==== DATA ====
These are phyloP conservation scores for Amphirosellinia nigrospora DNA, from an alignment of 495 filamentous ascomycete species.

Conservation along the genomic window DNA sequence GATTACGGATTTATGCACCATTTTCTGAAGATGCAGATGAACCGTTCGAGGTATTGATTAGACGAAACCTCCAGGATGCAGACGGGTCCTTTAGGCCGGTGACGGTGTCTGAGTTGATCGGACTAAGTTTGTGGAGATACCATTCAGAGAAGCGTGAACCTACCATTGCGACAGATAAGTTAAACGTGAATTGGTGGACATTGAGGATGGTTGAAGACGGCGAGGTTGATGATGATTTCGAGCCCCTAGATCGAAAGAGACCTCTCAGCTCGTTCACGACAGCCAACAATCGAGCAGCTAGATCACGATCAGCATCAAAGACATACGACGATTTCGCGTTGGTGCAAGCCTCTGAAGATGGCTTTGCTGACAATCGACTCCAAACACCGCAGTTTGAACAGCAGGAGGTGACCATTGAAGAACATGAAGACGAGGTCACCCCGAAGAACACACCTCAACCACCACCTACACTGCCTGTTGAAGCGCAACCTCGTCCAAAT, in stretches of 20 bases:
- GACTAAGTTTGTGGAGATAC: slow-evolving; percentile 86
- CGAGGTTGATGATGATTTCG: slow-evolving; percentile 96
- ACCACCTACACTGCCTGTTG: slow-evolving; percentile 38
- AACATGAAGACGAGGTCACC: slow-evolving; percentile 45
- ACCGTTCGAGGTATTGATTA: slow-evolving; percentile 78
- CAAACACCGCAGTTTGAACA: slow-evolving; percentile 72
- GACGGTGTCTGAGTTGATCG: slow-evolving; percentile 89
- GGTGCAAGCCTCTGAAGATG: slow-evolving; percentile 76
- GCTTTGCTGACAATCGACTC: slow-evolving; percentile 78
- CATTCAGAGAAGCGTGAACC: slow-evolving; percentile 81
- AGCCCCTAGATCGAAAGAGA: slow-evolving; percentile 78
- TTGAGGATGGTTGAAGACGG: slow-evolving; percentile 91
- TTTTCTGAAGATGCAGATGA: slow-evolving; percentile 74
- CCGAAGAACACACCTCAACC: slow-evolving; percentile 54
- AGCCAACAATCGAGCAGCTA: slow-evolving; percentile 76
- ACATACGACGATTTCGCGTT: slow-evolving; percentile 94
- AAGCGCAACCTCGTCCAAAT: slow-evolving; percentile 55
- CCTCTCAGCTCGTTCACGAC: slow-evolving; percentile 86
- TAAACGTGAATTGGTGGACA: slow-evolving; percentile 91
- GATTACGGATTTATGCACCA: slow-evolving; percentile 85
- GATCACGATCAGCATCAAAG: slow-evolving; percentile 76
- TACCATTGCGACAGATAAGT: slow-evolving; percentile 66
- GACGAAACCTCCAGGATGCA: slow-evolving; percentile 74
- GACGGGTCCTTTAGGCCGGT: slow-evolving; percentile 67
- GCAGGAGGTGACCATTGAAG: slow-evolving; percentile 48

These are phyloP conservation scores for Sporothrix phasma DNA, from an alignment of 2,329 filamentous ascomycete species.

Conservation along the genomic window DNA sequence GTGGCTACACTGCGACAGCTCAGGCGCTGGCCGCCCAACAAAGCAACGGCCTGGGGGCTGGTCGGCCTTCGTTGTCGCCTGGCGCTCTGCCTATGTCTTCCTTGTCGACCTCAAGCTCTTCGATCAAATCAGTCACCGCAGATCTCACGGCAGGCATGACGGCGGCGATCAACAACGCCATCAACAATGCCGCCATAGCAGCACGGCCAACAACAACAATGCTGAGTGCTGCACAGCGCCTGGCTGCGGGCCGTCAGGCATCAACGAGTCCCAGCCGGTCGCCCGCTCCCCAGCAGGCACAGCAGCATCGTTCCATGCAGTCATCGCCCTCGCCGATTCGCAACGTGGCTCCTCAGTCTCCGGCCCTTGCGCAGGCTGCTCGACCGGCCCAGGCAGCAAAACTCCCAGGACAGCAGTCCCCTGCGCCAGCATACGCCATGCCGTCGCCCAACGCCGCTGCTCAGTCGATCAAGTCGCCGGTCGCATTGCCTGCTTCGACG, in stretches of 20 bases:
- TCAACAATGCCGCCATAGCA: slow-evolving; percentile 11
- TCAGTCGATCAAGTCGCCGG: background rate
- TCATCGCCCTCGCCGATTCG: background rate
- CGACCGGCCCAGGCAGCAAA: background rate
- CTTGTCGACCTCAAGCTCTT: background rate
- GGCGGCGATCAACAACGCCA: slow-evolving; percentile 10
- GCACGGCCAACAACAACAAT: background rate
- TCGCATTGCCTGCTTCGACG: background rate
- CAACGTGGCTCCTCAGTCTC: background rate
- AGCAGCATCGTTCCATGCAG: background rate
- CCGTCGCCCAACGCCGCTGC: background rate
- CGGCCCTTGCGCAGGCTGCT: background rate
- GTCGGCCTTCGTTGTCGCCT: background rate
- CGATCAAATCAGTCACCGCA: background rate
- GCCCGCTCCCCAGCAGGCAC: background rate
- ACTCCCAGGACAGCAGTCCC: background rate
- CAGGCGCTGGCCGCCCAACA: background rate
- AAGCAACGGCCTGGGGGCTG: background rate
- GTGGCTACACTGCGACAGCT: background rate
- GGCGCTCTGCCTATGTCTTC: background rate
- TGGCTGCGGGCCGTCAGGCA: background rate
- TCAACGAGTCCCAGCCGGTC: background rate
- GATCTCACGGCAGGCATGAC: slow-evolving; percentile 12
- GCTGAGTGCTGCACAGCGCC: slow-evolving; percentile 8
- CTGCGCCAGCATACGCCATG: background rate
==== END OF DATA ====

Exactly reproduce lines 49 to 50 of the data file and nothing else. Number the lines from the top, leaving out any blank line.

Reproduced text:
- GGCGCTCTGCCTATGTCTTC: background rate
- TGGCTGCGGGCCGTCAGGCA: background rate